It's only because of these legendary friends, and not because of his own fiction, that John Clellon Holmes merits an extensive literary biography by Ann and Samuel Charters today. Brother-Souls: John Clellon Holmes, Jack Kerouac and the Beat Generation is unusual among literary biographies because its hero never had a breakout success. Instead, he filled out his career with dead end manuscripts, odd magazine assignments and college teaching jobs. In this sense, Brother-Souls is actually a more accurate glimpse of how most writers live than any typical biography of a famous writer. Still, mostly due to Ann and Sam Charters' obvious affection for their subject (who was their close friend), a poignant and meaningful storyline emerges. The most surprising chapters take place during the 1960s, when Holmes and his wife Shirley attempt to find their own inroads into the swinging counterculture by experimenting earnestly (and at a very intellectual level) with free love and group sex. These experiments failed more often than not, sometimes leaving deep psychic wounds behind, and the chronicles of these failures (which Holmes himself later tried to publish a book about) provide a new angle -- an Updikeean angle, surprisingly enough -- on the famous legend of the Beats. Brother-Souls, though clearly a labor of love by the Charters team, is a nice addition to their body of work (Ann Charters wrote the first biography of Jack Kerouac, many decades ago).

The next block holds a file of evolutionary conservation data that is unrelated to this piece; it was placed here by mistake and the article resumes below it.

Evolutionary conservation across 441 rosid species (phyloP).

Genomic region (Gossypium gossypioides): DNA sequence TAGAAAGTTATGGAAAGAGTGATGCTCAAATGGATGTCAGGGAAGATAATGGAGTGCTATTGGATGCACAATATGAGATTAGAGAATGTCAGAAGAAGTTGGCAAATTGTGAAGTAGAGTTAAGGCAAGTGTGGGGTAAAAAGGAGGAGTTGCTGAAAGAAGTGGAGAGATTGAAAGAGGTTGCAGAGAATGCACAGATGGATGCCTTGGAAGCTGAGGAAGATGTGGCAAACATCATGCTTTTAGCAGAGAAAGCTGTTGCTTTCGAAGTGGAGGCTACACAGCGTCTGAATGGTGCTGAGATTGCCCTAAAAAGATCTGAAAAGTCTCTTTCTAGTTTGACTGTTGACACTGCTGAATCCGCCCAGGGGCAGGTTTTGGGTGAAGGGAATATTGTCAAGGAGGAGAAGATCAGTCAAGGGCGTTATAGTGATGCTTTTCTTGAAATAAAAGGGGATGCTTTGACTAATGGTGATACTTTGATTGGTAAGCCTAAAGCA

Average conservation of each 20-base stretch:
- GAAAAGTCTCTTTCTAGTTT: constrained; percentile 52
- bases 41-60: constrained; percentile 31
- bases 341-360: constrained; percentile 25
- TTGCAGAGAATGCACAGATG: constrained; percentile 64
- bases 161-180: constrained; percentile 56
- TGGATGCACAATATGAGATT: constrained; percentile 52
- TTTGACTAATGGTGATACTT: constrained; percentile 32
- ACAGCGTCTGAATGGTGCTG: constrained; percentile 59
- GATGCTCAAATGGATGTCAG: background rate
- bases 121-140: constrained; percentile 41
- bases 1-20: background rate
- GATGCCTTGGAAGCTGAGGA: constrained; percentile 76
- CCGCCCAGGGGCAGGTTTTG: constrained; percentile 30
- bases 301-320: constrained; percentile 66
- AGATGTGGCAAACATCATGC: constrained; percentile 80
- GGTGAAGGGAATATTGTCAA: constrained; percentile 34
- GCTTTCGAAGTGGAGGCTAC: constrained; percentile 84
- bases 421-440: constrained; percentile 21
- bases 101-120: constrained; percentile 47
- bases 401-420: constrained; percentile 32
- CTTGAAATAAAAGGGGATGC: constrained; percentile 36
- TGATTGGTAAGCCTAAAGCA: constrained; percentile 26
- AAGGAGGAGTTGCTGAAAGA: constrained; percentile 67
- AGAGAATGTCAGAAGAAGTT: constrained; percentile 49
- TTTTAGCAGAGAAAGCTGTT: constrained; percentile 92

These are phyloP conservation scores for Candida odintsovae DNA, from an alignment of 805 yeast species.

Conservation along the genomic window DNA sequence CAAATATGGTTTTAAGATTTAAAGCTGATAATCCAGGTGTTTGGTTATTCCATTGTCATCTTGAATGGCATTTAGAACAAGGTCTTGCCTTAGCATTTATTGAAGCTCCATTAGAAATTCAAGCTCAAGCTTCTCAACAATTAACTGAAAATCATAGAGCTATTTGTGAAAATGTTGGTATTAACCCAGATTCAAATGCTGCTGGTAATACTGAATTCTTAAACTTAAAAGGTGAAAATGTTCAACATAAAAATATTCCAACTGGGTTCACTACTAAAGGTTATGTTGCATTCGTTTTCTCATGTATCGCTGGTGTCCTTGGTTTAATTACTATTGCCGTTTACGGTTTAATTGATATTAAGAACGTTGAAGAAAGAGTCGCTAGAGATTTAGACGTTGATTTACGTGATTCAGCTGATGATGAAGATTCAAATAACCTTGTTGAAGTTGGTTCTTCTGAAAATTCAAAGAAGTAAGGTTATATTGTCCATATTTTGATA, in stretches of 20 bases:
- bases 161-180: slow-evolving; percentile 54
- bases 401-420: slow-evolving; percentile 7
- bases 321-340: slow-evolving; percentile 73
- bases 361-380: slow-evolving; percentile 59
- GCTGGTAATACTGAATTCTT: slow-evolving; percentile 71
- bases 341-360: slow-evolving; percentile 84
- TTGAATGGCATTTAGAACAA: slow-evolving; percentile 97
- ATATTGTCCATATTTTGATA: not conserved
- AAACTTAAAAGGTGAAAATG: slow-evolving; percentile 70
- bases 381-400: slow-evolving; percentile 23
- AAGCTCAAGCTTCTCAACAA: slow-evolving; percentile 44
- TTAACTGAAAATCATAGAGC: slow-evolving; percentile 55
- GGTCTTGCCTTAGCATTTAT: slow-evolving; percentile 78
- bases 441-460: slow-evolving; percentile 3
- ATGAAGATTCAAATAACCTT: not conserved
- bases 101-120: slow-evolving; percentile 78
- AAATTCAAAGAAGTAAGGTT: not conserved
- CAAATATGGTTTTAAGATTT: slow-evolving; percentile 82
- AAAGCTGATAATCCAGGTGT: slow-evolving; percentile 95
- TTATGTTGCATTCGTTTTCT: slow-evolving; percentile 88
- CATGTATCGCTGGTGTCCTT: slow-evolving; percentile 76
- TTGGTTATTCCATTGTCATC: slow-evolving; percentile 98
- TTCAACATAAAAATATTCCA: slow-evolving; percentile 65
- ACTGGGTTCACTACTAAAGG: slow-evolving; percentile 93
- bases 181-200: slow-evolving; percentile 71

"This is the best part of the trip, this is the trip, the best part" -- Jim Morrison, “The Soft Parade”
The final volume of A La Recherche du Temps Perdu, Time Regained, opens with a visit M. pays to newlyweds Gilberte and Robert de Saint-Loup at Tansonville, their estate in Combray. He takes long walks around the village with Gilberte, following the same paths that he took as a boy. Although Combray has remained unchanged, he is unable to recapture the pleasures of his childhood strolls. Then Gilberte astounds him by telling him that he can get to the Guermantes’ manor by taking the route that passes Méséglise – Swann’s way. M. has always believed the Guermantes way and Swann’s way to be irreconcilable; now he finds they are connected. His world is about to change, and many of his boyhood assumptions will be shattered.
M.’s interlude at Combray is brief. During his stay, Saint-Loup is away most of the time, ostensibly on business, but actually pursuing Morel; Gilberte makes herself up to look like Robert’s old mistress Rachel, in an attempt to win him back; and M. bemoans his lack of talent for literature. There is then a gap of several years, which M. spends in a sanatorium for his health. The story picks up again in Paris during World War I.